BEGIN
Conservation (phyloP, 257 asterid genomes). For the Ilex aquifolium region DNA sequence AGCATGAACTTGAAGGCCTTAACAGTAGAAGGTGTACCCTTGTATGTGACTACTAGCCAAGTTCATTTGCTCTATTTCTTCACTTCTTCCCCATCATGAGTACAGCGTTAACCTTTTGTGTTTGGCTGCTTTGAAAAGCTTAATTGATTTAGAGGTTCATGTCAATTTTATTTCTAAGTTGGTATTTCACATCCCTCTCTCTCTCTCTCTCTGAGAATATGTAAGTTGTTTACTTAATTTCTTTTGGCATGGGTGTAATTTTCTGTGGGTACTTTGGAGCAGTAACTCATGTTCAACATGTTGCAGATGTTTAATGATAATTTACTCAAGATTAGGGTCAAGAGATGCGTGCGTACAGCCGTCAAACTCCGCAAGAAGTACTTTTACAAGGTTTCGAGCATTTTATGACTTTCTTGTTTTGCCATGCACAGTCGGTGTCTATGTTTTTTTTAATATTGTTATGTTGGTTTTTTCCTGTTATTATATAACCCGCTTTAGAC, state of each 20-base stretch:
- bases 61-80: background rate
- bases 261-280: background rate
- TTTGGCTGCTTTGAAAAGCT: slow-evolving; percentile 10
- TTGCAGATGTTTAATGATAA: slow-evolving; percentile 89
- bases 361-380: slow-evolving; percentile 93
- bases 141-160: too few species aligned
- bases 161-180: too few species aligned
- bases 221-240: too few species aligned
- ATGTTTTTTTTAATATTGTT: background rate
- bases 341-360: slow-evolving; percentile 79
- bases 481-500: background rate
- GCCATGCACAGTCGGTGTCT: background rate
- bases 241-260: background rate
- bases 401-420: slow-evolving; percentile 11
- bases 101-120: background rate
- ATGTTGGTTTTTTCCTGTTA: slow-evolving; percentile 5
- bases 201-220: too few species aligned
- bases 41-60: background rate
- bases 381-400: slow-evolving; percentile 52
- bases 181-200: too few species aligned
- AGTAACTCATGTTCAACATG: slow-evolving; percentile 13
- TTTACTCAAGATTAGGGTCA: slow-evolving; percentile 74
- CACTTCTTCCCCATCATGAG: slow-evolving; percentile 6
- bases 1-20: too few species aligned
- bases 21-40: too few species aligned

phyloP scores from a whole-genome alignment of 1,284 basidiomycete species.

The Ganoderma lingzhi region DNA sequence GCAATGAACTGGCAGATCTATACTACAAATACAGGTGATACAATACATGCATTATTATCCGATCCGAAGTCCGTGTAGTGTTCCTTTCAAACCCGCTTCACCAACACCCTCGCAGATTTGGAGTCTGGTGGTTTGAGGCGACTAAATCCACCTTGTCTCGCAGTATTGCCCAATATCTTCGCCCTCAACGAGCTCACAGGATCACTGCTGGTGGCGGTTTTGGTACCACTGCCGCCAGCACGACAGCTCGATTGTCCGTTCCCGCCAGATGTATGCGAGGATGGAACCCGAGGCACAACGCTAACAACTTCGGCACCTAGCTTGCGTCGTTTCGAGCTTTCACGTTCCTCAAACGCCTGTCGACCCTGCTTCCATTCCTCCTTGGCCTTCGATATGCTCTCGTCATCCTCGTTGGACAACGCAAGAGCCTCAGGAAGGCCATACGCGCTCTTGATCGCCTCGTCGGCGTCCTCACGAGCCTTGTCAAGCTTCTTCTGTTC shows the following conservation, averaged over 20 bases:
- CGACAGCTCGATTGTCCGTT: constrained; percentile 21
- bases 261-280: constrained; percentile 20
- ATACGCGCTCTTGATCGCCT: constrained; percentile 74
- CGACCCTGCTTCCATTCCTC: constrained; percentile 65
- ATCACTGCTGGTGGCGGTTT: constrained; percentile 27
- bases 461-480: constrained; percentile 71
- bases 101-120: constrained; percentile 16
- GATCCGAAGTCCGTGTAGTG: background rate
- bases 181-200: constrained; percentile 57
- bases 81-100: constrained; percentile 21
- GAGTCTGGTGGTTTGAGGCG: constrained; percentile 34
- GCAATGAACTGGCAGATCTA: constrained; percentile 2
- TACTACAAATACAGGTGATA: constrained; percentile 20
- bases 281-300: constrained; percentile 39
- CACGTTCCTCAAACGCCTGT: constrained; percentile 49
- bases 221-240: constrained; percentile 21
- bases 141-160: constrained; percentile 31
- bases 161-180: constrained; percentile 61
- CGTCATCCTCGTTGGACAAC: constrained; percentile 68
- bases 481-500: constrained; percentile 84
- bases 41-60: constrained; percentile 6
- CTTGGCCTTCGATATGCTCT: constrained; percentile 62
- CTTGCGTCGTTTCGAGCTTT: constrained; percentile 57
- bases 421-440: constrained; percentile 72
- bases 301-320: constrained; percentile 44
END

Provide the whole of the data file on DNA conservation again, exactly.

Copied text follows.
Conservation (phyloP, 257 asterid genomes). For the Ilex aquifolium region DNA sequence AGCATGAACTTGAAGGCCTTAACAGTAGAAGGTGTACCCTTGTATGTGACTACTAGCCAAGTTCATTTGCTCTATTTCTTCACTTCTTCCCCATCATGAGTACAGCGTTAACCTTTTGTGTTTGGCTGCTTTGAAAAGCTTAATTGATTTAGAGGTTCATGTCAATTTTATTTCTAAGTTGGTATTTCACATCCCTCTCTCTCTCTCTCTCTGAGAATATGTAAGTTGTTTACTTAATTTCTTTTGGCATGGGTGTAATTTTCTGTGGGTACTTTGGAGCAGTAACTCATGTTCAACATGTTGCAGATGTTTAATGATAATTTACTCAAGATTAGGGTCAAGAGATGCGTGCGTACAGCCGTCAAACTCCGCAAGAAGTACTTTTACAAGGTTTCGAGCATTTTATGACTTTCTTGTTTTGCCATGCACAGTCGGTGTCTATGTTTTTTTTAATATTGTTATGTTGGTTTTTTCCTGTTATTATATAACCCGCTTTAGAC, state of each 20-base stretch:
- bases 61-80: background rate
- bases 261-280: background rate
- TTTGGCTGCTTTGAAAAGCT: slow-evolving; percentile 10
- TTGCAGATGTTTAATGATAA: slow-evolving; percentile 89
- bases 361-380: slow-evolving; percentile 93
- bases 141-160: too few species aligned
- bases 161-180: too few species aligned
- bases 221-240: too few species aligned
- ATGTTTTTTTTAATATTGTT: background rate
- bases 341-360: slow-evolving; percentile 79
- bases 481-500: background rate
- GCCATGCACAGTCGGTGTCT: background rate
- bases 241-260: background rate
- bases 401-420: slow-evolving; percentile 11
- bases 101-120: background rate
- ATGTTGGTTTTTTCCTGTTA: slow-evolving; percentile 5
- bases 201-220: too few species aligned
- bases 41-60: background rate
- bases 381-400: slow-evolving; percentile 52
- bases 181-200: too few species aligned
- AGTAACTCATGTTCAACATG: slow-evolving; percentile 13
- TTTACTCAAGATTAGGGTCA: slow-evolving; percentile 74
- CACTTCTTCCCCATCATGAG: slow-evolving; percentile 6
- bases 1-20: too few species aligned
- bases 21-40: too few species aligned

phyloP scores from a whole-genome alignment of 1,284 basidiomycete species.

The Ganoderma lingzhi region DNA sequence GCAATGAACTGGCAGATCTATACTACAAATACAGGTGATACAATACATGCATTATTATCCGATCCGAAGTCCGTGTAGTGTTCCTTTCAAACCCGCTTCACCAACACCCTCGCAGATTTGGAGTCTGGTGGTTTGAGGCGACTAAATCCACCTTGTCTCGCAGTATTGCCCAATATCTTCGCCCTCAACGAGCTCACAGGATCACTGCTGGTGGCGGTTTTGGTACCACTGCCGCCAGCACGACAGCTCGATTGTCCGTTCCCGCCAGATGTATGCGAGGATGGAACCCGAGGCACAACGCTAACAACTTCGGCACCTAGCTTGCGTCGTTTCGAGCTTTCACGTTCCTCAAACGCCTGTCGACCCTGCTTCCATTCCTCCTTGGCCTTCGATATGCTCTCGTCATCCTCGTTGGACAACGCAAGAGCCTCAGGAAGGCCATACGCGCTCTTGATCGCCTCGTCGGCGTCCTCACGAGCCTTGTCAAGCTTCTTCTGTTC shows the following conservation, averaged over 20 bases:
- CGACAGCTCGATTGTCCGTT: constrained; percentile 21
- bases 261-280: constrained; percentile 20
- ATACGCGCTCTTGATCGCCT: constrained; percentile 74
- CGACCCTGCTTCCATTCCTC: constrained; percentile 65
- ATCACTGCTGGTGGCGGTTT: constrained; percentile 27
- bases 461-480: constrained; percentile 71
- bases 101-120: constrained; percentile 16
- GATCCGAAGTCCGTGTAGTG: background rate
- bases 181-200: constrained; percentile 57
- bases 81-100: constrained; percentile 21
- GAGTCTGGTGGTTTGAGGCG: constrained; percentile 34
- GCAATGAACTGGCAGATCTA: constrained; percentile 2
- TACTACAAATACAGGTGATA: constrained; percentile 20
- bases 281-300: constrained; percentile 39
- CACGTTCCTCAAACGCCTGT: constrained; percentile 49
- bases 221-240: constrained; percentile 21
- bases 141-160: constrained; percentile 31
- bases 161-180: constrained; percentile 61
- CGTCATCCTCGTTGGACAAC: constrained; percentile 68
- bases 481-500: constrained; percentile 84
- bases 41-60: constrained; percentile 6
- CTTGGCCTTCGATATGCTCT: constrained; percentile 62
- CTTGCGTCGTTTCGAGCTTT: constrained; percentile 57
- bases 421-440: constrained; percentile 72
- bases 301-320: constrained; percentile 44